Carl: That was a bit of a shoddy gig that one, and if they hadn’t of been nervous I would have been really fucking worried haha. I’d have been like, ‘guys we’re going to be out of a deal here’ haha. But Billy that’s a bit defeatus mate, I think with the XOYO gig, there were actually still a lot of people there to listen to you guys as much as they were there for me.

Billy: Okay, well maybe that came out wrong. There’s a small minority who come just to see Carl, but I think that gave the rest of us something to prove and it was something that we were all well aware of. We just had to ensure though that they knew we were The Jackals, and this wasn’t just a Libertines gig.

Do either of you get annoyed when you are playing a gig with The Jackals, and some of the audience members are shouting out Libertines songs that they want you play?

Billy: I find it funny if anything, especially in Glasgow when some of the crowd were chanting a couple of Libertines lyrics. I’d happily start strumming the songs and I think at that gig I was even looking at Carl waiting for him to start joining in with me.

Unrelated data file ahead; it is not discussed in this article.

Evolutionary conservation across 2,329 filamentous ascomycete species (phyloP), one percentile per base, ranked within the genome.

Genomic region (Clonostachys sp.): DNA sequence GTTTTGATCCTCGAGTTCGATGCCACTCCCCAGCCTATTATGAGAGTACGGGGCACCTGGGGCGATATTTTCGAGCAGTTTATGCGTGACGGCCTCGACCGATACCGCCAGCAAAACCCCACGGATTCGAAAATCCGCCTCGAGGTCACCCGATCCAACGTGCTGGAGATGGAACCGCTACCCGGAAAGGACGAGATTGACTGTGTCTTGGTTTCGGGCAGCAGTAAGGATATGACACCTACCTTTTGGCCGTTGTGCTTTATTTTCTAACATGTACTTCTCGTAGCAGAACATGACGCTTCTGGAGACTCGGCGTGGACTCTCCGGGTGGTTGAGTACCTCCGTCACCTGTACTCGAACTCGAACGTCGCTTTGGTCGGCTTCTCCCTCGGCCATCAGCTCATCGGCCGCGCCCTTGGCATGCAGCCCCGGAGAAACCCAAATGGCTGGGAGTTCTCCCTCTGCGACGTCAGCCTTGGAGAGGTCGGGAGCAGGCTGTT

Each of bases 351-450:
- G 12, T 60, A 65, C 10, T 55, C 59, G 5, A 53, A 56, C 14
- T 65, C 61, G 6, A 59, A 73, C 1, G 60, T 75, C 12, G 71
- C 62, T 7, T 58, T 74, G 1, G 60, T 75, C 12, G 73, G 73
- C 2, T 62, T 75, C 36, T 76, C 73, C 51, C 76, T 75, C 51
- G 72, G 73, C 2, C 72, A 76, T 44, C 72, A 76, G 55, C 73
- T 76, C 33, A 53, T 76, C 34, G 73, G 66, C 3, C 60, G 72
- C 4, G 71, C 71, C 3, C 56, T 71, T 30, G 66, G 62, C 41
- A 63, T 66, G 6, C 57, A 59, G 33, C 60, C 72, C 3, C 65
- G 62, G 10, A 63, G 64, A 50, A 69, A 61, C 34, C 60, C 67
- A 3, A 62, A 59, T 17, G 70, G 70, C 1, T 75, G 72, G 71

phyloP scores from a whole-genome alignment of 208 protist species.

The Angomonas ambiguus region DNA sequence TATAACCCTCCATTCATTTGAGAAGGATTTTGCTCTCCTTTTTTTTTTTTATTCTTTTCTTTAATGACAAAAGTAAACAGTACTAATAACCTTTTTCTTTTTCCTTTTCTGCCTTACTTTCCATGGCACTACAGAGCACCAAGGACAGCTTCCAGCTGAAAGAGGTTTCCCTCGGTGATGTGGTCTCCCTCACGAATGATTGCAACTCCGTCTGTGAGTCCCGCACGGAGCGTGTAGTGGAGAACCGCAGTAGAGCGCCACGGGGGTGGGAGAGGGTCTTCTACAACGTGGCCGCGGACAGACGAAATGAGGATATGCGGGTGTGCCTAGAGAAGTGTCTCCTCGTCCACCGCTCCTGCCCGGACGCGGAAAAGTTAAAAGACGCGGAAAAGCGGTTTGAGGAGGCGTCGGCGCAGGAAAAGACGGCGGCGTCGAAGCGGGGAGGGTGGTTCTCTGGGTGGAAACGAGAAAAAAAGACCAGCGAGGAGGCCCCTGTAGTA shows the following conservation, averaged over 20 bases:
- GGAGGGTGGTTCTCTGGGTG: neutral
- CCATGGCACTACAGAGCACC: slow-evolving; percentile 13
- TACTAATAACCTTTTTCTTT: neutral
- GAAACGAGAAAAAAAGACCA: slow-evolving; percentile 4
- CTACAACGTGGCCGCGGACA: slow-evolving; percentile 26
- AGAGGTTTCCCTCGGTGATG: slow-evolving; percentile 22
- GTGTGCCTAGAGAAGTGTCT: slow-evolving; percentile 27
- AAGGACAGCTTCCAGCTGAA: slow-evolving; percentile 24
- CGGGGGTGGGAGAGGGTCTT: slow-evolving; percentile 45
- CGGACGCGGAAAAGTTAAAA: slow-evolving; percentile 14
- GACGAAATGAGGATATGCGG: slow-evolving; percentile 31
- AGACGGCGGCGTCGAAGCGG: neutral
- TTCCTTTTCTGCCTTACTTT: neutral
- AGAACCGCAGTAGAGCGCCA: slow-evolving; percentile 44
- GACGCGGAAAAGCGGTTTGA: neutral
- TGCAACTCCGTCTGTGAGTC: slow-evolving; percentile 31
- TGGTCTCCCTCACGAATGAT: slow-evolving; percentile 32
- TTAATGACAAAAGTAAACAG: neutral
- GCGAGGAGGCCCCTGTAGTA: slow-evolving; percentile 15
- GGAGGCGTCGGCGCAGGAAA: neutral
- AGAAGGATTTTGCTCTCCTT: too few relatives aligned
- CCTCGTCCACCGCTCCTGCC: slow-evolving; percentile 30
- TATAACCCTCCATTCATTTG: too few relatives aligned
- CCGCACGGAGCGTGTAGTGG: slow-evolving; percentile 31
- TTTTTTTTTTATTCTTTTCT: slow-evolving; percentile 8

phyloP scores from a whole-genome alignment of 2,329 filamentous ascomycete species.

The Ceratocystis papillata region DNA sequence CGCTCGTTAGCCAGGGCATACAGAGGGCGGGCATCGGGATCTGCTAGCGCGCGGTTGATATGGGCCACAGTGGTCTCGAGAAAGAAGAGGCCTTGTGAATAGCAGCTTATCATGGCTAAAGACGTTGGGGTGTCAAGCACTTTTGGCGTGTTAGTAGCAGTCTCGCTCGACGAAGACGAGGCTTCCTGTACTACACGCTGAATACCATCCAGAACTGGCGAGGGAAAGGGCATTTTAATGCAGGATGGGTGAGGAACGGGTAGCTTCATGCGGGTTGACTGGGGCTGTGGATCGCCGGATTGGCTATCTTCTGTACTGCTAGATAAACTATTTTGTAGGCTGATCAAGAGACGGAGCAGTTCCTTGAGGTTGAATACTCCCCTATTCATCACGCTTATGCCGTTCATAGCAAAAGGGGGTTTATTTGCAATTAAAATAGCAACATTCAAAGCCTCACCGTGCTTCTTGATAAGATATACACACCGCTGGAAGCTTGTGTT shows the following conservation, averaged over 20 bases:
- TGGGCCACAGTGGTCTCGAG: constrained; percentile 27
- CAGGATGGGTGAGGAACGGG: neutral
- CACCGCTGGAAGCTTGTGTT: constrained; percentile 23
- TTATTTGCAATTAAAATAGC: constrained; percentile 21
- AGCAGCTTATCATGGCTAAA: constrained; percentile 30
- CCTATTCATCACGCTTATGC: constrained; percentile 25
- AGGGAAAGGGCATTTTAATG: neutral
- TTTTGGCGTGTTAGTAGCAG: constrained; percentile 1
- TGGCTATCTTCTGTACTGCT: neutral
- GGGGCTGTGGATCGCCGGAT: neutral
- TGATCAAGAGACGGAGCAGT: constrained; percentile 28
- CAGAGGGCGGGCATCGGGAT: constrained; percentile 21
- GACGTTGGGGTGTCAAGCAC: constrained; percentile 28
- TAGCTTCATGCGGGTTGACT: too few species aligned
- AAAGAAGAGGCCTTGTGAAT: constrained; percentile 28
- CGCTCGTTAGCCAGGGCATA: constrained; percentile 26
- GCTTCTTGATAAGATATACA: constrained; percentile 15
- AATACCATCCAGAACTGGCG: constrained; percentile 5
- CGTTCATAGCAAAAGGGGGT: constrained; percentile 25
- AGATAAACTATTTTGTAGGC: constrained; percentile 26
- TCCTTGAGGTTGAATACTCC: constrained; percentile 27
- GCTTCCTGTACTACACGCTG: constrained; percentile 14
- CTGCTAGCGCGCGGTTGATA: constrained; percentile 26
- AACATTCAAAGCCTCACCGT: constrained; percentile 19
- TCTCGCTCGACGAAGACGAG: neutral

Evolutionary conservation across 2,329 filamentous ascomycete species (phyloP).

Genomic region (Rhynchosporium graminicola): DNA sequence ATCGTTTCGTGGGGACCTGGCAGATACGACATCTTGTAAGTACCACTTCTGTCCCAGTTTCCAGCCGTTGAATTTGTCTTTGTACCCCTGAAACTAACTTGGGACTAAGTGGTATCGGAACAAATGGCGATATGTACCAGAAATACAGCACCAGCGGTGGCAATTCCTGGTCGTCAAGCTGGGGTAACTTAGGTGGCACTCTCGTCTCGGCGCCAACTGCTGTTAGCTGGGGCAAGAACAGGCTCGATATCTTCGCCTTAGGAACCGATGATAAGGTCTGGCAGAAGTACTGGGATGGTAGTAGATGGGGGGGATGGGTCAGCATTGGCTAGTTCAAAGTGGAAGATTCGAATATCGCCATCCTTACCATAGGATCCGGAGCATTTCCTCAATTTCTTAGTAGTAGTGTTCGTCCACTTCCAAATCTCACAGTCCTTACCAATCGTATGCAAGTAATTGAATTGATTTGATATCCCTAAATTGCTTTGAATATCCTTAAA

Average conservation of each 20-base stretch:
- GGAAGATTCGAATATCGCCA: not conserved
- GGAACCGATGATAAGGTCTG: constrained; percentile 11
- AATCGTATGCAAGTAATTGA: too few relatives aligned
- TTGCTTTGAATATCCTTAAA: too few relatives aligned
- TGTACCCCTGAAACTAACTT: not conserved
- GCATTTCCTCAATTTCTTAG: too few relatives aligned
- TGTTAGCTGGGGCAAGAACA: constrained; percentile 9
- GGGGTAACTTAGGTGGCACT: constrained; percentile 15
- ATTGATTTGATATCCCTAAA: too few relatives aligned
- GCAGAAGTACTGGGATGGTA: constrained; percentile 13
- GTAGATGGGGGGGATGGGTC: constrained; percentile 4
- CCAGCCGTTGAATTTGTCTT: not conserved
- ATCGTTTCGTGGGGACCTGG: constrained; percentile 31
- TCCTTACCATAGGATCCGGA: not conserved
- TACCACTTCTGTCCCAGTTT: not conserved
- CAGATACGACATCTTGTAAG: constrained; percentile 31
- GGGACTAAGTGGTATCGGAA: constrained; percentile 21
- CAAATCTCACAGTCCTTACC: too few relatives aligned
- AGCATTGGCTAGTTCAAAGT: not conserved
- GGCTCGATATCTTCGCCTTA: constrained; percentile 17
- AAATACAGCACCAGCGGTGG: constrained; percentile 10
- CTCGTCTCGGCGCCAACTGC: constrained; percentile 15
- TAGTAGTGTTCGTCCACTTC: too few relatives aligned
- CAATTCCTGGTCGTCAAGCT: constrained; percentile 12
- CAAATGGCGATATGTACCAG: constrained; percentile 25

Carl: I think it comes from a place of love though, and from my experience with dealing with anything negative from the audience, if you just single someone out and collar them afterwards and question them for shouting any obscene shit, they often just say they were pissed and that they’re sorry – it’s never really real negativity as such. Once I was doing a gig with the Dirty Pretty Things in San Francisco and there was this guy shouting, ‘YOU FUCKING COCK SUCKERS, YOU’RE FUCKING AWFUL YOU ASSHOLES!’ and I saw him after the show so I went over to him and asked what he was saying and he just said, ‘argh man you know, I was just having fun in the moment’. They just don’t really ever realise that what they are saying can have an effect – they think there is like a glass barrier between you and the audience. It happened with The Libertines in Belgium once as well when some guy was shouting, ‘YOU ARE FUCKING MONSTERS, WE HATE YOU!’ Gary fucking got up from behind the drum kit, smashed a lightbulb and went out the front half naked, fucking sweating with steam coming off of him from the heat of the lights and then it turns out to be just this little fucking midget who’s shouting the abuse – if Gary had done anything he would have looked like a right proper bastard.